The primary ice making machinery within the Ice Factory buildings has an exceptional significance. The four J & E Hall ammonia compressors installed in the Compressor House in 1931 are probably the oldest, and the largest, to survive in the UK and possibly also Europe. They are considered to be of international interest. English Heritage advisor’s report gave the reasons for the upgrade from Grade II to Grade II* in 1993 for the site being the earliest surviving (purpose built) ice factory in the UK and the only one to survive with its machinery.
The reciprocating compressors by J & E Hall and slip ring motors by Metropolitan Vickers are excellent examples of this industrial equipment, and probably unique in their size and age. The J & E compressors (1931) are rarer than most of the other equipment and thus of exceptional significance. The fifth machine from the early 1950s was perhaps no longer in production and was manufactured from old drawings and parts to match the previous ones. This is the only example ofcompressors of their size in their original location of which we are aware.
The equipment in the 1901 Tank House related to the primary component of ice making such as the ice cans are of exceptional importance, other more ancillary elements including the handling, crushing and convoy of ice is of general public interest and moderate significance.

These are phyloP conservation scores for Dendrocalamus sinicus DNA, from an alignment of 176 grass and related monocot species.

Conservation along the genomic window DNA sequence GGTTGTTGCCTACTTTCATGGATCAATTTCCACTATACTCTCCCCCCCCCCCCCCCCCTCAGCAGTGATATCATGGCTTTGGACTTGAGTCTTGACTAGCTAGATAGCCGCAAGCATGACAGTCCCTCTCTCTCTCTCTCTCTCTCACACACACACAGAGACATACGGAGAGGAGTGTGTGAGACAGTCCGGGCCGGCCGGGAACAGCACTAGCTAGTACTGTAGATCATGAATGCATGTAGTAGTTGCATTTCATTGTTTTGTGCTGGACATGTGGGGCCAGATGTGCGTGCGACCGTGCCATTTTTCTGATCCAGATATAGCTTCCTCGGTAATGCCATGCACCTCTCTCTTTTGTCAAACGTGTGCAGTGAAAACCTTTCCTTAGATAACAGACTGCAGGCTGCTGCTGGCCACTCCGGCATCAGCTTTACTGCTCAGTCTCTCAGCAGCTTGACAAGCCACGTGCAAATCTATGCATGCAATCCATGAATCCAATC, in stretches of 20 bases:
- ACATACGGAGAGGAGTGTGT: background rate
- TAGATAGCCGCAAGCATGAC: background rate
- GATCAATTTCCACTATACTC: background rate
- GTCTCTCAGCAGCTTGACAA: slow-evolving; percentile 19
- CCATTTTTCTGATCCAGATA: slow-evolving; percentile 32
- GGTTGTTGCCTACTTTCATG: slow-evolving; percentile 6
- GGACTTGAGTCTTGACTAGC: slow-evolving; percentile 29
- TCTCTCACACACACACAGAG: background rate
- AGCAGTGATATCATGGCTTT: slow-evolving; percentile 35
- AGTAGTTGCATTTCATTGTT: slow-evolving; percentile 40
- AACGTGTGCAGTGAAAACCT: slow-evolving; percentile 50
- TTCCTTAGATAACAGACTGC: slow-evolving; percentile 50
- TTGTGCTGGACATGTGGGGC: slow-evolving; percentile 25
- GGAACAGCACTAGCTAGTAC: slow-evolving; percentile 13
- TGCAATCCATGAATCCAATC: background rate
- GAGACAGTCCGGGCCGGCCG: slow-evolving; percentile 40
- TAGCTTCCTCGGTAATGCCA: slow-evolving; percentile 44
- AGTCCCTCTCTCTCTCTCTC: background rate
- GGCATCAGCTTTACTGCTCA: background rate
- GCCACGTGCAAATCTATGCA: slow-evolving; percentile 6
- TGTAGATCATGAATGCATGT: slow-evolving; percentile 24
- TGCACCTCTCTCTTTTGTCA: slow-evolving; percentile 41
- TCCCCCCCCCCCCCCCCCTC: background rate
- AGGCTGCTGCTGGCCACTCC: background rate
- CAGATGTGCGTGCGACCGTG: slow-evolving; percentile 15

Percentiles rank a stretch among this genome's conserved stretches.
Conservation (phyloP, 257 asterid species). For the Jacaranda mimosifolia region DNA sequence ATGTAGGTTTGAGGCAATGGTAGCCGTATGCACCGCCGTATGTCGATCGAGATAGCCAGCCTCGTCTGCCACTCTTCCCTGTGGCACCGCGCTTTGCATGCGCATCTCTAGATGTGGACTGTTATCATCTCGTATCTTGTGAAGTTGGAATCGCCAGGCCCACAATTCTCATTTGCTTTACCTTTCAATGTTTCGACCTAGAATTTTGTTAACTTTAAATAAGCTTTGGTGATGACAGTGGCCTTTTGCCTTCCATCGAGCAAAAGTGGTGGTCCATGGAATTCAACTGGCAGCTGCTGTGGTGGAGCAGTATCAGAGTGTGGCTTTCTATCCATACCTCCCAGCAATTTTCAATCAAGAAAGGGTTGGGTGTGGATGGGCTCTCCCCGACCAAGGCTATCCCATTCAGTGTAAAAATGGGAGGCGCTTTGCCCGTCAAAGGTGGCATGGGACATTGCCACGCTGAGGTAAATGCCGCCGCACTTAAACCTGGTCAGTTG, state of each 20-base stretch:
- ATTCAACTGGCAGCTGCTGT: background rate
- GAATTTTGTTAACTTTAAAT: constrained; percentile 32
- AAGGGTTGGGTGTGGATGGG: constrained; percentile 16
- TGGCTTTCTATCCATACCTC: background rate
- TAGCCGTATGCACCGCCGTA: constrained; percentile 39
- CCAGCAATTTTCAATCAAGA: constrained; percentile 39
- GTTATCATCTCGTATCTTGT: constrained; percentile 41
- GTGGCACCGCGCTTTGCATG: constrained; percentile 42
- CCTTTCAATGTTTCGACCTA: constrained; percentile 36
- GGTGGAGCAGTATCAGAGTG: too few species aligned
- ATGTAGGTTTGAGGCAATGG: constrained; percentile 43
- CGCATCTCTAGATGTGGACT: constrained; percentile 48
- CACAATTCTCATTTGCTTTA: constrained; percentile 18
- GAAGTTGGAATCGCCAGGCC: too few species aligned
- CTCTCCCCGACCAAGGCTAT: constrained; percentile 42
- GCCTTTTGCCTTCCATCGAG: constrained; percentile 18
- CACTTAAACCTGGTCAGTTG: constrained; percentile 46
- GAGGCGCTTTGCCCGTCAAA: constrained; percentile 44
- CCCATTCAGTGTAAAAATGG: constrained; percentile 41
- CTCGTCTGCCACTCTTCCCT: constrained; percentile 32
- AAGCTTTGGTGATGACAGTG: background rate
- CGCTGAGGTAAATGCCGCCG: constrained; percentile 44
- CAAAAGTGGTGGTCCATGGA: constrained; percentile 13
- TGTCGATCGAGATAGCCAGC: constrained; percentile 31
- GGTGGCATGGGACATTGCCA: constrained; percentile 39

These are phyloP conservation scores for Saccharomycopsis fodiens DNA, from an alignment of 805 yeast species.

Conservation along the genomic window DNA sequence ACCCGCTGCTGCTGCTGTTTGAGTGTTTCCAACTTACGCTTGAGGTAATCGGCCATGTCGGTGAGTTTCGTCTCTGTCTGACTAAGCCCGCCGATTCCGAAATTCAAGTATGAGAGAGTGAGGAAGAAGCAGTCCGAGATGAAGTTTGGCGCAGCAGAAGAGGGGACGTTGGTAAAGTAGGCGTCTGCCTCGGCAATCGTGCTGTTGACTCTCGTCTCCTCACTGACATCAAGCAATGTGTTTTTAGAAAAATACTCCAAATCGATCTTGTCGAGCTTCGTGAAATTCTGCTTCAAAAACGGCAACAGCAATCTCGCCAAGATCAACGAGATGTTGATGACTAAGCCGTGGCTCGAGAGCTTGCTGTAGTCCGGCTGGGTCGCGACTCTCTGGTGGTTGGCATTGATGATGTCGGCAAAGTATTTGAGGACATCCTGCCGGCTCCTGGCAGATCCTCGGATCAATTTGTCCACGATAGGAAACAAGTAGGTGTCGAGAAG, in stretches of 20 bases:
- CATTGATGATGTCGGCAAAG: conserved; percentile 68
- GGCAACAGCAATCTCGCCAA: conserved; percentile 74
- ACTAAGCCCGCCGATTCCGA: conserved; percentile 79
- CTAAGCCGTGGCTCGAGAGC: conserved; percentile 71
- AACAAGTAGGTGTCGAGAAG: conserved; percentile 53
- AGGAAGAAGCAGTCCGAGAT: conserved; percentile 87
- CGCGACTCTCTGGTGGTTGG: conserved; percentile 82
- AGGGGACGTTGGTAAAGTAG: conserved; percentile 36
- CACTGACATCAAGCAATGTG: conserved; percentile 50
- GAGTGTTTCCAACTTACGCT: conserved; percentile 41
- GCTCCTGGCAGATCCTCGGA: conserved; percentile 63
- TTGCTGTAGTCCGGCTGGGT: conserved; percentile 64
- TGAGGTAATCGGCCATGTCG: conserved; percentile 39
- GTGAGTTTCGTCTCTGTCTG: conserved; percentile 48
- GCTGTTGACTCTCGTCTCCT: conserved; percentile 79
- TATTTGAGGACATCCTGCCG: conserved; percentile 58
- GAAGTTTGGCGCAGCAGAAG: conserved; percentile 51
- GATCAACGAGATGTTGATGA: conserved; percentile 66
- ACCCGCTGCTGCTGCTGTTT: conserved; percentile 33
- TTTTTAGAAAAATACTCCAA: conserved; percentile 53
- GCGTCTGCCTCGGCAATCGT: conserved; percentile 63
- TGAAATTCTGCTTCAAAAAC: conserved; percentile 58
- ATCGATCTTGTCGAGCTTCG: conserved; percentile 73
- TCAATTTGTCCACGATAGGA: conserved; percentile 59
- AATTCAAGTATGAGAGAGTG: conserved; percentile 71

As a Grade II* Listed building, the Ice Factory – including all its fixtures and fittings – are of national significance falling within the top 6% of Listed buildings. Thus the overall significance of the site is exceptional..


The buildings and (to a lesser extent) the machinery within, are in a poor and deteriorating condition requiring considerable funding to repair and conserve, and future uses of the site would need to respect its industrial, architectural, historic significances.